Sustainable Pace

July 21st, 2010

The Dip
(Seth Godin, 2007)

When first hearing about this book, I wondered what a dip was. Godin says, whenever you start working on something new, you go through different phases: At first everything goes smooth because you're learning fast and it's fun. After a while, the dip comes. This is a phase where you hardly make any progress, and most people quit.

If you think the only way to handle a dip is to persevere, you're wrong. Godin's point is, that despite having been conditioned to consider quitting a bad thing to do, it is an essential behaviour if you want to be successful. During a dip, you only have two options: conquering or quitting. There is nothing in between, if you think it's worth it, find a way through, if not, just quit. According to Godin, everything in between is a waste of time.

Although we might think of a dip as an unpleasant thing, it is something that helps us to be successful: If things were easy, everybody could do it. Making it through a dip puts you ahead of competition. We should embrace the dip and welcome the challenge, while keeping in mind why it's worth going through the dip.

Sustainable Pace

Another point Godin makes is this: You should strive to be the best in the world at what you do (world is a flexible term, it could also mean being the best barber in your street). It's like the other end of the long tail: it's the short head. When you are in the short head, you will be rewarded beyond all proportions, as our society adores the best.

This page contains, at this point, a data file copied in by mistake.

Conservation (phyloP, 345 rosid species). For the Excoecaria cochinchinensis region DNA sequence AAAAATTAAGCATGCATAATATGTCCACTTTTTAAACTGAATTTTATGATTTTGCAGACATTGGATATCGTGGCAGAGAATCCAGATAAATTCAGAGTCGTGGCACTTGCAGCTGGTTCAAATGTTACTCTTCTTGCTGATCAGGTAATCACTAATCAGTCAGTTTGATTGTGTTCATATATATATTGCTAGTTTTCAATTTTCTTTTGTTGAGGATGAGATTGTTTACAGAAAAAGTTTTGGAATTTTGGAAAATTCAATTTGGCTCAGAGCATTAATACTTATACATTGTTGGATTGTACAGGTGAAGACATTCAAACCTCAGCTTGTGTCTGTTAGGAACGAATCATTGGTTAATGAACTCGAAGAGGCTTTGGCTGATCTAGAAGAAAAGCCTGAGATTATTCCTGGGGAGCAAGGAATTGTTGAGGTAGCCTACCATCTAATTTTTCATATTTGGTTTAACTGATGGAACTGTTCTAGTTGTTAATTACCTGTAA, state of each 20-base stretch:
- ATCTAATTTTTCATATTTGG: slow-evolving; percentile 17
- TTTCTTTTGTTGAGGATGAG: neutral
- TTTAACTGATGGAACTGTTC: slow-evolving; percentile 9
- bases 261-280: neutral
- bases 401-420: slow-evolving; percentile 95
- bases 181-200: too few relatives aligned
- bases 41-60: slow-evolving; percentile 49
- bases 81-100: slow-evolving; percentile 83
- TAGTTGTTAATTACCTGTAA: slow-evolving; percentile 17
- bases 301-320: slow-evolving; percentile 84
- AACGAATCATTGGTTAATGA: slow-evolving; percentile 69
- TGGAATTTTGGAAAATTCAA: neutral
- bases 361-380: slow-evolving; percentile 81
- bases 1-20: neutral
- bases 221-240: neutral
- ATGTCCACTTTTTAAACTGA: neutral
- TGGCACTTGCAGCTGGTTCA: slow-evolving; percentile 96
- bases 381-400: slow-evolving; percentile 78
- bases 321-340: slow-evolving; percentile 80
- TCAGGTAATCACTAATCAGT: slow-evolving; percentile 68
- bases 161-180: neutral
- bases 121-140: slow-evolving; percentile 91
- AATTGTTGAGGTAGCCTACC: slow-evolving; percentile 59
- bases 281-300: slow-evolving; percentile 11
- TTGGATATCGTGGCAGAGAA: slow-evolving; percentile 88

In order to become best in the world, you need to choose your dips carefully, and find the right mixture of persevering and quitting. Most people persevere when it's easy, and quit when it gets hard, but Godin tells us that it might be worth quitting although things are easy, or it might pay off to conquer a dip although it is hard.

While I find the metaphor of the dip quite intriguing, I wished Godin had showed some recipes how to find out if a dip was worth conquering or not, or even techniques on how to make it through a dip. But as another reviewer said, "Seth Godin doesn’t claim to have all the answers. But he will teach you how to ask the right questions", at which he succeeds.

(Disclaimer: I haven't read the book, but listened to an abridged audiobook version.)

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